Cyber Threats Result in 60% Increase in Cyber Intelligence Sharing Among Financial Firms

Cyber Threats Result in 60% Increase in Cyber Intelligence Sharing Among Financial Firms

Cyber Threats Result in 60% Increase in Cyber Intelligence Sharing Among Financial Firms

FS-ISAC (The Financial Services Information Sharing and Analysis Center) has announced that global cyber intelligence sharing among its member financial firms has soared by 60% from August 2020 to August 2021, caused by supply chain and ransomware threats. 

Record-breaking levels of intelligence sharing across all regions occurred due to large-scale threats. These areas included North America; Latin America; Europe, the UK, the Middle East, Africa and Asia Pacific.

Commenting on the news, FS-ISAC said that attacks against the financial sector and its supply chain have become a risk management imperative. Steven Silberstein, CEO of FS-ISAC, raised this point, saying that “With the increase in sophisticated cross-border cyber-criminal campaigns against the financial sector and its supply chain, sector-wide global collaboration has become a risk management imperative.

“Intelligence and best practice sharing across our community and platforms have reached new heights, spurred by the high-profile events of the last 12 months. We commend the members who go above and beyond to protect the financial system at large,” he added. 

Also commenting on this finding and stressing the importance of sharing intelligence, Fred Gibbins, chief information security officer at American Express, said: “American Express is deeply interconnected with the other players in the global financial system. We believe it is our critical responsibility to share intelligence and best practices with our peers to help the industry to protect and defend against emerging cyber threats. We are honored to be recognized by FS-ISAC and appreciate the collaboration between all the members for our collective protection.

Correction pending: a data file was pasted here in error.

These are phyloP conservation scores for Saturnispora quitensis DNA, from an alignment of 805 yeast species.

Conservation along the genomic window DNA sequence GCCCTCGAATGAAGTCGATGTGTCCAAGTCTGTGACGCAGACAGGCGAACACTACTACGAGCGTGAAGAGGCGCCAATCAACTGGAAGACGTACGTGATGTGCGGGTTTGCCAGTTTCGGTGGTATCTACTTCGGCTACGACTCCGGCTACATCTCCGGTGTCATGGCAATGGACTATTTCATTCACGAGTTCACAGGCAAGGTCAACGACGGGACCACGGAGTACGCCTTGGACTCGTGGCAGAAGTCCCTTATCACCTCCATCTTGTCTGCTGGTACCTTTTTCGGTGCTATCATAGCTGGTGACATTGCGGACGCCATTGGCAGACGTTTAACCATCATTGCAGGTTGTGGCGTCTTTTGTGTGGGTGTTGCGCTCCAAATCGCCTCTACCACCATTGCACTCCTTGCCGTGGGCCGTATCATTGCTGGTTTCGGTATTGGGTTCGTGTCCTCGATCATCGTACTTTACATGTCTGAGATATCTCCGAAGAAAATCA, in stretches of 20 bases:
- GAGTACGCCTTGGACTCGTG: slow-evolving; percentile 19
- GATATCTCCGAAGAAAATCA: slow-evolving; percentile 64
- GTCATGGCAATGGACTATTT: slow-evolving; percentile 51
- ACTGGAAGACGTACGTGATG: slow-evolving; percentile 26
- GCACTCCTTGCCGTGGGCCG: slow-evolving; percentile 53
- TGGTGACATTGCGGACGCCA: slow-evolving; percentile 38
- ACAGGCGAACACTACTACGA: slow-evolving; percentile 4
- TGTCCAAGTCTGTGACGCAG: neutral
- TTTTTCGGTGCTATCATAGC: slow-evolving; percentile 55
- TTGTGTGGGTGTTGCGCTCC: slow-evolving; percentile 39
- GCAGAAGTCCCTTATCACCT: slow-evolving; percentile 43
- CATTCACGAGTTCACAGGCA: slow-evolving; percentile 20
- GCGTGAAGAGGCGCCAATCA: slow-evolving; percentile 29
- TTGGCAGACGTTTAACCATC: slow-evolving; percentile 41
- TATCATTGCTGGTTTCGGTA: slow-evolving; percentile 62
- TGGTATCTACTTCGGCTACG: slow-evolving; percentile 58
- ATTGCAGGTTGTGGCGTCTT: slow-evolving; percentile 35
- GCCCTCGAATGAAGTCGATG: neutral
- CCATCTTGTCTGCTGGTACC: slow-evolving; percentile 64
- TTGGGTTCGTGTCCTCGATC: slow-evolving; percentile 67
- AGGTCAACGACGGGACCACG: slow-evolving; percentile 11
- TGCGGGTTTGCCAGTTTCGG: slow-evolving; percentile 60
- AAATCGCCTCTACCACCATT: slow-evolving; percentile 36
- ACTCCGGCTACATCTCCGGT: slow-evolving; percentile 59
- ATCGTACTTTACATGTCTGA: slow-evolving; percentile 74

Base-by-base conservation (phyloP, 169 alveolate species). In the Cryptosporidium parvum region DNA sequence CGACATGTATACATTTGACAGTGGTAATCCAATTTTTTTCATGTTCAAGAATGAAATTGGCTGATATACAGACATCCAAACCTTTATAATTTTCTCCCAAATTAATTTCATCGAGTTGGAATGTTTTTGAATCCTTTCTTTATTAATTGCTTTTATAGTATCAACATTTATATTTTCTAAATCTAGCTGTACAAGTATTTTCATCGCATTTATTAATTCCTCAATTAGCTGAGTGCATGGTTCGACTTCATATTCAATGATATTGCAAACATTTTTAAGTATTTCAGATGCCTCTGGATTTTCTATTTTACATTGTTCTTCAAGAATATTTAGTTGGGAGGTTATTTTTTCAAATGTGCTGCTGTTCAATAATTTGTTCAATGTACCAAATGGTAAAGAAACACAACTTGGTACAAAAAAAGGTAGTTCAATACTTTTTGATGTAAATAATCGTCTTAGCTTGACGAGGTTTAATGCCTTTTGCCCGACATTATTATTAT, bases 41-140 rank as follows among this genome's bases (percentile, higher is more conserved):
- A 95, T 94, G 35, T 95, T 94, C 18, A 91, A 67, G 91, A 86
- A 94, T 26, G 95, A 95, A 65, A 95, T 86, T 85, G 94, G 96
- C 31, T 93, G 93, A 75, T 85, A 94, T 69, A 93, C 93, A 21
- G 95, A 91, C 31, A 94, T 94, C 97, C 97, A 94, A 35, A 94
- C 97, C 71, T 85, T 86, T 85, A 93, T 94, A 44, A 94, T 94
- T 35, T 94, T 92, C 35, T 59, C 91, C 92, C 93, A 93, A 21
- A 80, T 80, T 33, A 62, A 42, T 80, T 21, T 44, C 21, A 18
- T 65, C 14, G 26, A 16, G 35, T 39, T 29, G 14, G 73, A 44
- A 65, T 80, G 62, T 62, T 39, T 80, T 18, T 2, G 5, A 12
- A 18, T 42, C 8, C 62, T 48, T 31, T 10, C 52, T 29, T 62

“In Latin America, we benefit from intelligence that is shared by global US and Europe-based firms as well as from our neighboring countries,” said Juan Carrasco, head of cybersecurity at Banco Falabella Chile. “By monitoring attacks in Argentina and Brazil, we were able to predict and thwart a cyber-attack in Chile. This attests to the power of cross-border intelligence sharing in mitigating cyber risk,” he continued. 

Corsin Camichel, cyber threat intelligence regional lead at UBS, pointed out the importance of following information-sharing best practices: 

“As a global firm, UBS monitors the global cybersecurity landscape to proactively detect and mitigate risks. 

“Sharing intelligence and best practices with our peers and regional counterparts is fundamental to staying ahead of emerging cyber threats,” he said.